4. Separate effects tests on hydrogen combustion during direct containment heating events

    International Nuclear Information System (INIS)

    Meyer, L.; Albrecht, G.; Kirstahler, M.; Schwall, M.; Wachter, E.

    2008-01-01

    In the frame of severe accident research for light water reactors Forschungszentrum Karlsruhe (FZK/IKET) operates the facilities DISCO-C and DISCO-H since 1998, conceived to investigate the direct containment heating (DCH) issue. Previous DCH experiments have investigated the corium dispersion and containment pressurization during DCH in different European reactor geometries using an iron-alumina melt and steam as model fluids. The analysis of these experiments showed that the containment was pressurized by the debris-to-gas heat transfer but also to a large part by hydrogen combustion. The need was identified to better characterize the hydrogen combustion during DCH. To address this issue separate effect tests in the DISCO-H facility were conducted. These tests reproduced phenomena occurring during DCH (injection of a hot steam-hydrogen mixture jet into the containment and ignition of the air-steam-hydrogen mixture) with the exception of corium dispersion. The effect of corium particles as igniters was simulated using sparkler systems. The data will be used to validate models in combustion codes and to extrapolate to prototypic scale. Tests have been conducted in the DISCO-H facility in two steps. First a small series of six tests was done in a simplified geometry to study fundamental parameters. Then, two tests were done with a containment geometry subdivided into a subcompartment and the containment dome. The test conditions were as follows: As initial condition in the containment an atmosphere was used either with air or with a homogeneous air-steam mixture containing hydrogen concentrations between 0 and 7 mol%, temperatures around 100 C and pressure at 2 bar (representative of the containment atmosphere conditions at vessel failure). Injection of a hot steam-hydrogen jet mixture into the reactor cavity pit at 20 bar, representative of the primary circuit blow down through the vessel and hydrogen produced during this phase. The most important variables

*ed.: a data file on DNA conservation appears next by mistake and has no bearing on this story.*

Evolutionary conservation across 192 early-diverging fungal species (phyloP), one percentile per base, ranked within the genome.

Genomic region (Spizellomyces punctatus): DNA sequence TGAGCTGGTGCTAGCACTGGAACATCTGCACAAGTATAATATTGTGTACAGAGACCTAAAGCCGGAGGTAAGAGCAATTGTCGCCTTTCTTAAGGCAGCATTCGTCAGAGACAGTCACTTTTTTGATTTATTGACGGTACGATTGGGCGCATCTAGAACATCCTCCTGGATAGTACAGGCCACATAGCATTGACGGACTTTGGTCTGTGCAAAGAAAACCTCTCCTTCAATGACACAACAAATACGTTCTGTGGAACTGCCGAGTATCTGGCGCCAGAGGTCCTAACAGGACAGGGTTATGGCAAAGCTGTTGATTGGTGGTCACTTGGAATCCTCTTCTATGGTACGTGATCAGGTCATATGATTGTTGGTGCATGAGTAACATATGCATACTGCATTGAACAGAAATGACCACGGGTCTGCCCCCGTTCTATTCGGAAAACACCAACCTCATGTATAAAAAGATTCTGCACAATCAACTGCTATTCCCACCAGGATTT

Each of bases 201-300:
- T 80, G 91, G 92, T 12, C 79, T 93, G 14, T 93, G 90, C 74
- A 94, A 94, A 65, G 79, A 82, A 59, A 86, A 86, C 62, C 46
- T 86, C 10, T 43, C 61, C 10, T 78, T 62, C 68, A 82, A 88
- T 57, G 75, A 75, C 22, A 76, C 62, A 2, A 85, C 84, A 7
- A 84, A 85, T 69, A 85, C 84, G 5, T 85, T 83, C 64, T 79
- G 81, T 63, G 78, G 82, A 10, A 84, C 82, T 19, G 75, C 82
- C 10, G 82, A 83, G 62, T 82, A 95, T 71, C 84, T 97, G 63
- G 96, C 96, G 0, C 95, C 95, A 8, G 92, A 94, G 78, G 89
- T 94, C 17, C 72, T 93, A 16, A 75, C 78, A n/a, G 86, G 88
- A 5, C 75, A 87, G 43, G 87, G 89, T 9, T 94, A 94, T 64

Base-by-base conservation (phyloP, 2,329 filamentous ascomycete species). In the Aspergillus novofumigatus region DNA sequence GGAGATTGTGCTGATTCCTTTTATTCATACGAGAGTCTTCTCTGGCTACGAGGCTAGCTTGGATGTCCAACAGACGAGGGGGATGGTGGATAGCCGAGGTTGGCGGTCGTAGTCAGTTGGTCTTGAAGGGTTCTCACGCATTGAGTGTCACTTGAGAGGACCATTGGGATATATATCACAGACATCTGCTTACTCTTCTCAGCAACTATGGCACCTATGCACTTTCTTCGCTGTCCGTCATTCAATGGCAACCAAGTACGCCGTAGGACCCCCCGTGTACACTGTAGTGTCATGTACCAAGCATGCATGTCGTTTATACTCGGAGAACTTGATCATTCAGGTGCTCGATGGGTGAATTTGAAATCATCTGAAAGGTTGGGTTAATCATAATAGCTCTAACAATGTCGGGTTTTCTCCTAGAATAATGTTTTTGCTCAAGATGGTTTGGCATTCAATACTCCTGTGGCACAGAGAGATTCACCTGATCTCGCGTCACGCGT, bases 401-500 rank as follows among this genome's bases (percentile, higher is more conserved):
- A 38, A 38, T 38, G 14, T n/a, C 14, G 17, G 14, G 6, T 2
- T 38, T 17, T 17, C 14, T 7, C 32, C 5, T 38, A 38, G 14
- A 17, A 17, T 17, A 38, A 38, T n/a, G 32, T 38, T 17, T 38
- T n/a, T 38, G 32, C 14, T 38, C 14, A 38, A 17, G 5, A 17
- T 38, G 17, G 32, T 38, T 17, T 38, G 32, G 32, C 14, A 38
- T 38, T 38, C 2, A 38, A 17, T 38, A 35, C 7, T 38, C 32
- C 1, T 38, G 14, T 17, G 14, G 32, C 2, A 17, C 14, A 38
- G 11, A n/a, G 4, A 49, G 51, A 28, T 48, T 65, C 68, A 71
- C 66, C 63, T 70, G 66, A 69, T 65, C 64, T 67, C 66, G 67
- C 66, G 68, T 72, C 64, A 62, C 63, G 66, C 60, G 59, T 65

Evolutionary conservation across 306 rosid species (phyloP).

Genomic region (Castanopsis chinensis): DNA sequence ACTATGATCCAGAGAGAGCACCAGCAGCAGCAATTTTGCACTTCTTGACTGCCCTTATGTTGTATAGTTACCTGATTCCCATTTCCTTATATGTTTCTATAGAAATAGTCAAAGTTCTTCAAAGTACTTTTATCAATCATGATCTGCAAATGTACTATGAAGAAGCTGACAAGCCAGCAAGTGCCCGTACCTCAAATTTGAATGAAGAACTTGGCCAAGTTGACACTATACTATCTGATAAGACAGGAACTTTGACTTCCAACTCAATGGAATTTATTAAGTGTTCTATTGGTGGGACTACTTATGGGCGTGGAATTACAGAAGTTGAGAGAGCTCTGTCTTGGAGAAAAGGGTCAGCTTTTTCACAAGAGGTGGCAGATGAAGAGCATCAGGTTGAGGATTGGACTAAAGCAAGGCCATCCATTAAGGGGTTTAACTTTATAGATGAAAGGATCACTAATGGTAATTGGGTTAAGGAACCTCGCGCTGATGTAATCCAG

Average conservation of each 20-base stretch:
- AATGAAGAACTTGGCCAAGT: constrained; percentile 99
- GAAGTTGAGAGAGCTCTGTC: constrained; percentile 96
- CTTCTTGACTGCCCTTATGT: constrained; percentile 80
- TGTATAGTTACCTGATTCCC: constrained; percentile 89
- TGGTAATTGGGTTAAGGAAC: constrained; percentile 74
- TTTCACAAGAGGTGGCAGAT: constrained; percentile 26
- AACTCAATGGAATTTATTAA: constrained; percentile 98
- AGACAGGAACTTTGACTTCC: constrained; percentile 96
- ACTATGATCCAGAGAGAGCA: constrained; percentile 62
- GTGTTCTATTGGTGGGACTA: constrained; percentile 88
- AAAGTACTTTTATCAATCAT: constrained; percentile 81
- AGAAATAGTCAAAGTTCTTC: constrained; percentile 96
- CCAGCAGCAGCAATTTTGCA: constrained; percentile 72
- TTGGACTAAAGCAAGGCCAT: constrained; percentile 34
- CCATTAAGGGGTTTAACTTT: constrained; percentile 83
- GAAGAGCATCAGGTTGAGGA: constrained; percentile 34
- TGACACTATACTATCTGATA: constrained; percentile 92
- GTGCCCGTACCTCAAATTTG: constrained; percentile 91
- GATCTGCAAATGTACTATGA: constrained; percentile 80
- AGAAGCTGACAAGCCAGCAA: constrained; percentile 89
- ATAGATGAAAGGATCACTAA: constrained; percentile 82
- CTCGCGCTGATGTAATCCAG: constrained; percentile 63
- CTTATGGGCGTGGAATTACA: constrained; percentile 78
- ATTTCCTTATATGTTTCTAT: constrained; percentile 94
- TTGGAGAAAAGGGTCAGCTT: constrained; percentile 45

5. Environmental aspects of the combustion of sulfur-bearing fuels

    International Nuclear Information System (INIS)

    Manowitz, B.; Lipfert, F.W.

    1990-01-01

    This paper describes the origins of sulfur in fossil fuels and the consequences of its release into the environment after combustion, with emphasis on the United States. Typical sulfur contents of fuels are given, together with fuel uses and the resulting air concentrations of sulfur air pollutants. Atmospheric transformation and pollutant removal processes are described, as they affect the pathways of sulfur through the environment. The environmental effects discussed include impacts on human health, degradation of materials, acidification of ecosystems, and effects on vegetation and atmospheric visibility. The paper concludes with a recommendation for the use of risk assessment to assess the need for regulations which may require the removal of sulfur from fuels or their combustion products